The briefing that Millard and his superiors received after the checkpoint killing was one of many. Sergeant Perry Jeffries, who served in the Fourth Infantry Division in Iraq after being called out of retirement, said the killing of Iraqi civilians at checkpoints was routine.
“Alpha troop and Balad Ruz shot somebody at least once,” he says, referring to a troop detachment and to the soldiers manning a checkpoint in a small Diyala Province village. “Somebody else on what we called the Burning Oil Checkpoint, they shot somebody with a .50 cal, shot a guy once, and then several times.”
Killing becomes a job. You do it. Sometimes it unnerves you. But the demons usually don’t hit until you come home, when you are lying alone in bed and you don’t dare to tell your wife or your girlfriend what you have become, what you saw, what you did, why you are drinking yourself into a stupor, why you so desperately want to forget your dreams.
The disillusionment comes swiftly. It is not the war of the movies. It is not the glory promised by the recruiters. The mythology fed to you by the church, the press, the school, the state, and the entertainment industry is exposed as a lie. We are not a virtuous nation. God has not blessed America. Victory is not assured. And we can be as evil, even more evil, than those we oppose. War is venal, noisy, frightening, and dirty. The military is a vast bureaucratic machine fueled by hyper-masculine fantasies and arcane and mind-numbing rules. War is always about betrayal — betrayal of the young by the old, of idealists by cynics, and of soldiers and Marines by politicians.
“The biggest misconception about the war is that the soldiers care about politics,” Jeffries says. “The right thinks the soldiers want support. They want to feel good. They want everybody to fly their flag and have a bumper sticker and go, ‘Rah! Rah! Rah! I support the troops. Yay, thank you! Thank you! Thank you!’ The left thinks the soldiers all want to run off and get out of there, that they’re dying in a living hell. I think that most of the soldiers are young people that are having a decent adventure.”
But, he goes on, “They may be having a very hard time. They’re frustrated about the amount of resources they have been provided — how many hours of sleep they get, how nice their day is, whether they get to play their PlayStation or read their book at night or whatever. Like any human, you’d like to have some more of that.”
Yet, while soldiers don’t want to be forgotten, the support-the-troops brigade only maintains the mythology of war on the home front by pretending that we’re actually all in it together, when in fact it’s overwhelmingly the poor, powerless, and adrift who suffer.
Jeffries has little time for lawn chair warriors: “I remember hearing that somebody said, ‘Oh, we’re going to have a barbecue to support the troops.’ I heard about this when I was in Iraq. I said, how the hell is that going to support me? It’s not doing anything. Don’t drink beer. Send me the beer. It’s not doing me any good to have you drink it. I still don’t like the yellow ribbons.”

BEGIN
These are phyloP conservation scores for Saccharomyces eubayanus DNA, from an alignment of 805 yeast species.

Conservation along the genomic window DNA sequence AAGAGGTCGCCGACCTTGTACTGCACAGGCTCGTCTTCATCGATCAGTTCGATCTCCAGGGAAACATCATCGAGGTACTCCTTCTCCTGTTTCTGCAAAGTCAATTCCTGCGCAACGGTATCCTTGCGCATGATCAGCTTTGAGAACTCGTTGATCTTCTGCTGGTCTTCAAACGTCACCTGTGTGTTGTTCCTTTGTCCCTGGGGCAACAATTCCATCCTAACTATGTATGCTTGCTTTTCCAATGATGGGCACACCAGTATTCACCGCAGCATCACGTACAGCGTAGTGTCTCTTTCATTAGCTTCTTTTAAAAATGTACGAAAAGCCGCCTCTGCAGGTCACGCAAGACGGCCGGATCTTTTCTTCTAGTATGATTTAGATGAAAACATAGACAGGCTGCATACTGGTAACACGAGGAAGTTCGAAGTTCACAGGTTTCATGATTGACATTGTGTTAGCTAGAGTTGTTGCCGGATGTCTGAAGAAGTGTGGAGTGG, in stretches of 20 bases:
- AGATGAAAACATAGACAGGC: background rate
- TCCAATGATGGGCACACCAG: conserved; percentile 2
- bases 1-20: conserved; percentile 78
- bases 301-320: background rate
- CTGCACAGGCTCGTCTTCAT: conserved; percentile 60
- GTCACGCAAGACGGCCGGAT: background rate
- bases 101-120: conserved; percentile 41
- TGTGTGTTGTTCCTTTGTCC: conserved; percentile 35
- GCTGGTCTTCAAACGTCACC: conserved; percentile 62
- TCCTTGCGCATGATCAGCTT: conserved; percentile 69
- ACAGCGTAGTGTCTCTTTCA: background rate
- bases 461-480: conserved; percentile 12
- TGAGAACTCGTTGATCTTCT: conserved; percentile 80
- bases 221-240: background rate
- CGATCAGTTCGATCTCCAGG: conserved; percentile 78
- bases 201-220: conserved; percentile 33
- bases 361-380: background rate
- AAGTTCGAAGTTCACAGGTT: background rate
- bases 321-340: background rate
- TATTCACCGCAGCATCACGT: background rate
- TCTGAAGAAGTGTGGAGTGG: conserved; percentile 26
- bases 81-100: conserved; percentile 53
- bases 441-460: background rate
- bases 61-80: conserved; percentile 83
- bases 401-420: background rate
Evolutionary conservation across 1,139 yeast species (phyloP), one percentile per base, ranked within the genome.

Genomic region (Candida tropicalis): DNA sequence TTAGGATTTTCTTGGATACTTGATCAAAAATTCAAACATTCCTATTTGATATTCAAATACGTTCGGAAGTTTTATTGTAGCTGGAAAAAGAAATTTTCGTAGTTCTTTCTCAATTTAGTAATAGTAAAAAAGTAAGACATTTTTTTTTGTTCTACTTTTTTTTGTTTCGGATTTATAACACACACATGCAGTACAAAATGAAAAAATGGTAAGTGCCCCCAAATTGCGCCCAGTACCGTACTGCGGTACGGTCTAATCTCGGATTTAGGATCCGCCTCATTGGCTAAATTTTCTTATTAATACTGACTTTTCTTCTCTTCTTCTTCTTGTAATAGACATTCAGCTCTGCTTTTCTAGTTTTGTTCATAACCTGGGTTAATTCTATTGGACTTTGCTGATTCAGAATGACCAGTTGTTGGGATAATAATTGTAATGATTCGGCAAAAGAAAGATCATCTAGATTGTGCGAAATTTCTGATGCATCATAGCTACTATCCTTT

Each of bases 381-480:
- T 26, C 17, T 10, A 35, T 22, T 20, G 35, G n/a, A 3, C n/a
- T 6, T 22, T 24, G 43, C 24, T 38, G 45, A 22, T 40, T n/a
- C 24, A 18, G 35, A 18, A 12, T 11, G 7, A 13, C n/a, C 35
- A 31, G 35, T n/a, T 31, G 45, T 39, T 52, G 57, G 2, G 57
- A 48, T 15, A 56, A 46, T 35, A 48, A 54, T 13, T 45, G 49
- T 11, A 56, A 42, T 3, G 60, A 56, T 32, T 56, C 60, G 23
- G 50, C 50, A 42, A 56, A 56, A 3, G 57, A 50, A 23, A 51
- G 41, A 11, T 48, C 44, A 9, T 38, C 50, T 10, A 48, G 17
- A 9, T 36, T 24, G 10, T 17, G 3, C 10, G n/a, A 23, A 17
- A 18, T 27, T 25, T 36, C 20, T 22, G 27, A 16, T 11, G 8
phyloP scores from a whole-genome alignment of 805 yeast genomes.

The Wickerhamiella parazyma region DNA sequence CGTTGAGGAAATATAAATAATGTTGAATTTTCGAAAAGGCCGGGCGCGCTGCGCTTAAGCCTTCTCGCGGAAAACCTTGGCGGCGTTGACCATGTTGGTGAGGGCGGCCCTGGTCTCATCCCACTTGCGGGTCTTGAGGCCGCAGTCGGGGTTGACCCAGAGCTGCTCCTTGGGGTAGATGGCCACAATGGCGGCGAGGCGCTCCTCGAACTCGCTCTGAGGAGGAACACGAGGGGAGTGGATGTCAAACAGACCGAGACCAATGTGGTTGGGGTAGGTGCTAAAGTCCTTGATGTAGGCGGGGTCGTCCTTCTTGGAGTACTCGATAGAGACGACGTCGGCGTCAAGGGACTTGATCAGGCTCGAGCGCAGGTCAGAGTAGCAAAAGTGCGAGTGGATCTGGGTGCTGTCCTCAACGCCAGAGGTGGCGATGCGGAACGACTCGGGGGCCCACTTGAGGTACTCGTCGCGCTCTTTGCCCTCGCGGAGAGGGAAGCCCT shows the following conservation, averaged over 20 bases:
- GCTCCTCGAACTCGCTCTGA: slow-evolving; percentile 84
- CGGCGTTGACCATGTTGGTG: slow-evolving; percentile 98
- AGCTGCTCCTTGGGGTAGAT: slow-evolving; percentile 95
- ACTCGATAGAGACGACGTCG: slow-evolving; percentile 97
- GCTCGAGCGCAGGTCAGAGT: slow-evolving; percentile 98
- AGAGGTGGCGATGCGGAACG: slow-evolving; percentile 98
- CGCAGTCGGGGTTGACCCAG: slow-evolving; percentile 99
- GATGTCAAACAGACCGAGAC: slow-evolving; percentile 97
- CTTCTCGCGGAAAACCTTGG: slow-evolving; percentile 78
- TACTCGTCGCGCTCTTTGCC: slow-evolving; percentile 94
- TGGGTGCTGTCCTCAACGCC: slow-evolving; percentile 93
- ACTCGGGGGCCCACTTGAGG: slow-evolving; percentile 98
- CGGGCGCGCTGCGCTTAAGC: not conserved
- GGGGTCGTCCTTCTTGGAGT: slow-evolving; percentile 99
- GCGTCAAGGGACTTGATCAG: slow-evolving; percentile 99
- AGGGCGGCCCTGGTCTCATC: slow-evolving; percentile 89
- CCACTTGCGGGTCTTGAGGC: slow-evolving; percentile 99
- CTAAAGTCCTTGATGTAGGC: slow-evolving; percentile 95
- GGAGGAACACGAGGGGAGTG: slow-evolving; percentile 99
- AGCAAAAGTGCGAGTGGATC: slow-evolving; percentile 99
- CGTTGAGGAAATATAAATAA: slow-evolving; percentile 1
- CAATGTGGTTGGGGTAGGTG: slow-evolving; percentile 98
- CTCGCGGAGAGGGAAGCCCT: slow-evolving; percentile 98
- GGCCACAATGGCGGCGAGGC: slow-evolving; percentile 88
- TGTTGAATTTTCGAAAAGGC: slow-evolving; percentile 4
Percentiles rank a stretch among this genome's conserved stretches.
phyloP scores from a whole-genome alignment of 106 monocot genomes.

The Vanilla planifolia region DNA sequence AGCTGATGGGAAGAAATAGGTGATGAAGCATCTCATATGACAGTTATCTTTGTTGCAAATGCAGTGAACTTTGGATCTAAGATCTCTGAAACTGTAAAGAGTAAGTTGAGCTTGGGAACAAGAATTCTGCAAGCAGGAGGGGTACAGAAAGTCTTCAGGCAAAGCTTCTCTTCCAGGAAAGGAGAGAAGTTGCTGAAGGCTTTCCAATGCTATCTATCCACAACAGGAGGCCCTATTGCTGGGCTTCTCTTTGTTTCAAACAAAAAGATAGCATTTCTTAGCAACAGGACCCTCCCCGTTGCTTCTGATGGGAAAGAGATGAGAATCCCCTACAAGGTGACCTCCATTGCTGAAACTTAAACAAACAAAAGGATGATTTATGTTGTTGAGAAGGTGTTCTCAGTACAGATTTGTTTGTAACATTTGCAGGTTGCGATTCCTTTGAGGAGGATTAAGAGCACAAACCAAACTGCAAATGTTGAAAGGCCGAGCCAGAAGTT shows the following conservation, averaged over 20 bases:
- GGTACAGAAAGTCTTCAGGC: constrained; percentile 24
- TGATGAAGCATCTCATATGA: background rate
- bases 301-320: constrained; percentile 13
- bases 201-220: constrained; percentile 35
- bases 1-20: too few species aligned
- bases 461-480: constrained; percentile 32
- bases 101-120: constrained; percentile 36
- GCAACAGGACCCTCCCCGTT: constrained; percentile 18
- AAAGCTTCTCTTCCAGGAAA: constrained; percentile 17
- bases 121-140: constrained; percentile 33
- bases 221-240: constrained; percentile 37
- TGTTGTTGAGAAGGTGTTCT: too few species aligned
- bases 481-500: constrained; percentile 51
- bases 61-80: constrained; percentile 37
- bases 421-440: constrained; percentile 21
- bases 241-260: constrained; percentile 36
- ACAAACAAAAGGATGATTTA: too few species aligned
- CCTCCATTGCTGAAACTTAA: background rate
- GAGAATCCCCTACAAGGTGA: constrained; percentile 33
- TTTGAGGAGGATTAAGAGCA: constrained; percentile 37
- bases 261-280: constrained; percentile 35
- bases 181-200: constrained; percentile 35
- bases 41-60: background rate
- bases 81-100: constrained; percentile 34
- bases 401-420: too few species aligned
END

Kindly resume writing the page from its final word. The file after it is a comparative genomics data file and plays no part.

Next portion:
It is no surprise that soldiers sometimes come to despise civilians who chant patriotic mantras. Those soldiers may not be fans of the remote and rarely seen senior officers who build their careers on the corpses of others, including comrades, either. But to oppose the machine and risk being cast out of the magic circle of comradeship can be fatal. Fellow soldiers are the only people who understand the psychological torment of killing and being shot at, of learning to not think at all and instead be led as a herd of animals. Those ostracized in war have a hard time surviving, mentally and physically, so most service members say and do nothing to impede the madness and the killing.
Jessica Goodell came to understand that torment only too well, as she relates in her 2011 memoir Shade it Black: Death and After in Iraq. Goodell wasn’t poor. She grew up in a middle-class home near Chautauqua Lake in upstate New York. Her father was a lawyer, and her mother worked at home. But her “universe fractured” when she was sixteen and her parents divorced. She could barely continue “the motions of everyday existence.” She was accepted at Ithaca College her senior year, but just before graduation a uniformed Marine came to her high school. He told her he had come to find “tough men.”
“What about tough women?” she asked.
By that afternoon she was in the Marine recruiting office. She told the recruiter she wanted to be part of a tank crew but was informed that women were prohibited from operating tanks. She saw a picture of a Marine standing next to a vehicle with a huge hydraulic arm and two smaller forklift arms. She signed up to be a heavy equipment mechanic, although she knew nothing about it.
Three years later, while stationed at the Marine Corps Air Ground Combat Center in the desert town of Twentynine Palms, California, she volunteered to serve in the Marine Corps’ first official Mortuary Affairs unit, at Al Taqaddum Airbase in Iraq. Her job, for eight months, was to “process” dead Marines — collect and catalog their bodies and personal effects. She put the remains in body bags and placed the bags in metal boxes. Before being shipped to Dover Air Force Base, the boxes were stored, often for days, in a refrigerated unit known as a “reefer.”